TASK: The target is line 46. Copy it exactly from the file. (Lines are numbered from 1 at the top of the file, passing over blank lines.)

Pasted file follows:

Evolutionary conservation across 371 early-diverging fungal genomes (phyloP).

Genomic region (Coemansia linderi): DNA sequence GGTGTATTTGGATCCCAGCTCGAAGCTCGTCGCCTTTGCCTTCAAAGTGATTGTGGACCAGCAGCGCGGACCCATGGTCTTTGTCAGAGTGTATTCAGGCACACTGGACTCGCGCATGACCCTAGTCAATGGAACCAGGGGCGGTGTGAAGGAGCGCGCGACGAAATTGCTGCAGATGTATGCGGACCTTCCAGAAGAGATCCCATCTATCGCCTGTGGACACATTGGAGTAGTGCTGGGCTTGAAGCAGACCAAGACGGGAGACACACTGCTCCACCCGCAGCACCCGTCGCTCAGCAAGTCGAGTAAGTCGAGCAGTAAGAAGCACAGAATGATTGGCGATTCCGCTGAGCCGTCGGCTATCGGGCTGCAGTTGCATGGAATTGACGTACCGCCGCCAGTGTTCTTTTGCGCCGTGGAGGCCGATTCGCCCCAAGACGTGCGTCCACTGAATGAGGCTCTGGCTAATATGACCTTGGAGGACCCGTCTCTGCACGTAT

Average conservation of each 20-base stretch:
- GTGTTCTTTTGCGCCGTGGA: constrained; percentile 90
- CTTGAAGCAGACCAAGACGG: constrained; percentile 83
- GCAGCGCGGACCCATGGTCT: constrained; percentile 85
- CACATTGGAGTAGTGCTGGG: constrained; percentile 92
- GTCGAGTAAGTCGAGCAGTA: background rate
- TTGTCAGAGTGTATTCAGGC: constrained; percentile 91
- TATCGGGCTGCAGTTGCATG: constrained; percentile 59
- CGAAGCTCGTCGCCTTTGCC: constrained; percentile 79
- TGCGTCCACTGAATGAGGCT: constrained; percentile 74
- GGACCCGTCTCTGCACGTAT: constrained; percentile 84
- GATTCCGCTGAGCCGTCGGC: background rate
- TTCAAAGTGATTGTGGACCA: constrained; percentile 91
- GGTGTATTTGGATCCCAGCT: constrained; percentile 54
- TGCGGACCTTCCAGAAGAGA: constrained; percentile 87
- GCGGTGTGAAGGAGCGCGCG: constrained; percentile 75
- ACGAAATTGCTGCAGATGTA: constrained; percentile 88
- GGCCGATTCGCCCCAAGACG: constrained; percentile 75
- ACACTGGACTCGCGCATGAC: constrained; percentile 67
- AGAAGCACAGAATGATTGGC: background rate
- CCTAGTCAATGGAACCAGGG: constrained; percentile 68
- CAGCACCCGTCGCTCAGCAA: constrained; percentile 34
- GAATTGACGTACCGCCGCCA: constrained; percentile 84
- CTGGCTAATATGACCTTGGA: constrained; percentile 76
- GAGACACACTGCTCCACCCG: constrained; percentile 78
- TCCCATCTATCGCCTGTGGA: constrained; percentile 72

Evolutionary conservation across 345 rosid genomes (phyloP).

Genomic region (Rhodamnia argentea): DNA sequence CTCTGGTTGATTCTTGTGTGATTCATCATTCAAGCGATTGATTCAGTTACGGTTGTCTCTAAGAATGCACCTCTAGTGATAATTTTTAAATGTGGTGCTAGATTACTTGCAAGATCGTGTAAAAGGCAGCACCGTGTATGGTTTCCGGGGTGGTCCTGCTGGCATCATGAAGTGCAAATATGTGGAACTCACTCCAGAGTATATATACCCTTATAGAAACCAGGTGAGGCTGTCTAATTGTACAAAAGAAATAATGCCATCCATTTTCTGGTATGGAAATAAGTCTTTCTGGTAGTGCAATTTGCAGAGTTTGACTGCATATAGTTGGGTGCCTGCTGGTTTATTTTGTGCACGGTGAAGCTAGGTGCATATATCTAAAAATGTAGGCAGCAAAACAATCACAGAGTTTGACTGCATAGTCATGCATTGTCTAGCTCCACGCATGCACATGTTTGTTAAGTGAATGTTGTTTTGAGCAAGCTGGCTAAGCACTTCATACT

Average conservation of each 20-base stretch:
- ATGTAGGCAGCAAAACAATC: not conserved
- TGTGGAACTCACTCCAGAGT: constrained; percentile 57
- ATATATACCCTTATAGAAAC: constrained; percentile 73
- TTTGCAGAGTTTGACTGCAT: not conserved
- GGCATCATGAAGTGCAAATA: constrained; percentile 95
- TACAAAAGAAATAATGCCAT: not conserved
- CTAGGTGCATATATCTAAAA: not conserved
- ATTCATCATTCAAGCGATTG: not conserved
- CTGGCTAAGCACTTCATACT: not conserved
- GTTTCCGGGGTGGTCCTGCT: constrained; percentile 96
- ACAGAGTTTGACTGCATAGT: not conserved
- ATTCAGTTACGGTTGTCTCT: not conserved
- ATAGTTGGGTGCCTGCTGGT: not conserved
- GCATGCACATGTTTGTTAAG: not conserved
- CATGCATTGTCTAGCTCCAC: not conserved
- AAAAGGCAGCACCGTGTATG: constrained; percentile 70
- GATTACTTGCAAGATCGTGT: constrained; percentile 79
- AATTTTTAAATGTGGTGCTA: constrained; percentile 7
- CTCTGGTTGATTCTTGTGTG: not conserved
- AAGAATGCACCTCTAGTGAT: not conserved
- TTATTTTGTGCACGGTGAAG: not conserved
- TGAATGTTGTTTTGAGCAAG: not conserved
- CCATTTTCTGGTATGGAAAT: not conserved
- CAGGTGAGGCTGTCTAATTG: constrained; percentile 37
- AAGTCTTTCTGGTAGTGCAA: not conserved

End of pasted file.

- CATGCATTGTCTAGCTCCAC: not conserved